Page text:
Phantom 4P Propeller Icing In Cold Foggy Weather

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I was out in the country flying this morning. It was +2° F and there was ground fog. This particular flight only reached an altitude of about 75 feet and lasted 3 or 4 minutes. When the drone landed, I noticed that there were ice crystals on the body and props. I didn't sense any change in behavior as I was landing it though because I'm new to all of this, I'm not sure what a difference in handling would look and feel like. Here's the video clip I filmed as I was taking off (speed doubled). For the rest of the morning, every time I flew, I needed to de-ice. Has anyone else seen this?


And a couple photos of the ice crystals

DJI Icing-1.jpg
DJI Icing-2.jpg
 
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You were very lucky. Any more Ice and you may have lost your quad.
 
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What was relative humidity? High humidity and below freezing are a bad combo.

BTW you can take those warning stickers off :)
 
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I'm not sure what the humidity was. Cold air doesn't generally hold much humidity. But there was fog . . . As for the stickers, thanks. I do have the black and silver thing figured out now. [emoji846]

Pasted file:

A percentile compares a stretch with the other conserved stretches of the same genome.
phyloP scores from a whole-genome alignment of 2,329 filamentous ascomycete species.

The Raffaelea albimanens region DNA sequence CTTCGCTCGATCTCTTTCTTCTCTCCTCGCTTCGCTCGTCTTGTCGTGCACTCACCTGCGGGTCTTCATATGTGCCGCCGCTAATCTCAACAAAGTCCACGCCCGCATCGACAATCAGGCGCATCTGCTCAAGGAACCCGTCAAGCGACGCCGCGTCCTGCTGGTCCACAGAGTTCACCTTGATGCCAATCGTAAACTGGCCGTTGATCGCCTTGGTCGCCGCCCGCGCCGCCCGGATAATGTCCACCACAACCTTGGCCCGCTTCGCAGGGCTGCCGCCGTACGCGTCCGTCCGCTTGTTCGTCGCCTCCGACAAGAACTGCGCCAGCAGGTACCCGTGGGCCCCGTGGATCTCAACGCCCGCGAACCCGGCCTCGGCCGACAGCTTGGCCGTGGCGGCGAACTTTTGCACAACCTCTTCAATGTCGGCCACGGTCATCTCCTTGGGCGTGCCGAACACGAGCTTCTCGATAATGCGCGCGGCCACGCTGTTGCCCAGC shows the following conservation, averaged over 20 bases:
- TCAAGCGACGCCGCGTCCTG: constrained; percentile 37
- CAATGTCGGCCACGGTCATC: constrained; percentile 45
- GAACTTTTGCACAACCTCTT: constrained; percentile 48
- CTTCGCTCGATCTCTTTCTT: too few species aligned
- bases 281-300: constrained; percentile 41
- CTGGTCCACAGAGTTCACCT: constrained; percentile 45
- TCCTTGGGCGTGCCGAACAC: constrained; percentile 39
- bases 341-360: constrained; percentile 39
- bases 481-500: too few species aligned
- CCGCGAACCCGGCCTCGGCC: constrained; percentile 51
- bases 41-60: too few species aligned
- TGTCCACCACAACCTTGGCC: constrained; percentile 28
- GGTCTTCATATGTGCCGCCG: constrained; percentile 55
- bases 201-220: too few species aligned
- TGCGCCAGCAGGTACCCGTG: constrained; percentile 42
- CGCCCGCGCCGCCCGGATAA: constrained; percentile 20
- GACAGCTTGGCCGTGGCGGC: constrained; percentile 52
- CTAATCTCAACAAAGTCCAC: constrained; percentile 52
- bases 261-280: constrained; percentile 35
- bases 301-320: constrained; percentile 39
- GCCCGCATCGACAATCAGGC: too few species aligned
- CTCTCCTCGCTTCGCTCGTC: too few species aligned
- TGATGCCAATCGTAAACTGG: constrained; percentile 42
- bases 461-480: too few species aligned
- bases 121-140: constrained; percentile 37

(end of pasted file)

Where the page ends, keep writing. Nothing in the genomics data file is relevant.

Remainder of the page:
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You were very lucky. Any more Ice and you may have lost your quad.

I had one minor crash incident today. As the drone went to lift off, it just tipped over. It turns out that one landing gear froze to the ground from the time I took it out of the truck after de-icing to the time I tied to launch.


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N017RW

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Cold air doesn't generally hold much humidity.[emoji846]


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From this site:
Unit 4: Temperature-Moisture Relationship — Free Online Course Materials — USU OpenCourseWare

A cool, dry air mass may actually have a higher relative humidity than a warm, moist air mass.

Rule of Thumb : Relative humidity doubles with each 20 degree (Fahrenheit) decrease, or halves with each 20 degree increase in temperature.

Generally, as temperature goes up, relative humidity goes down and vice versa.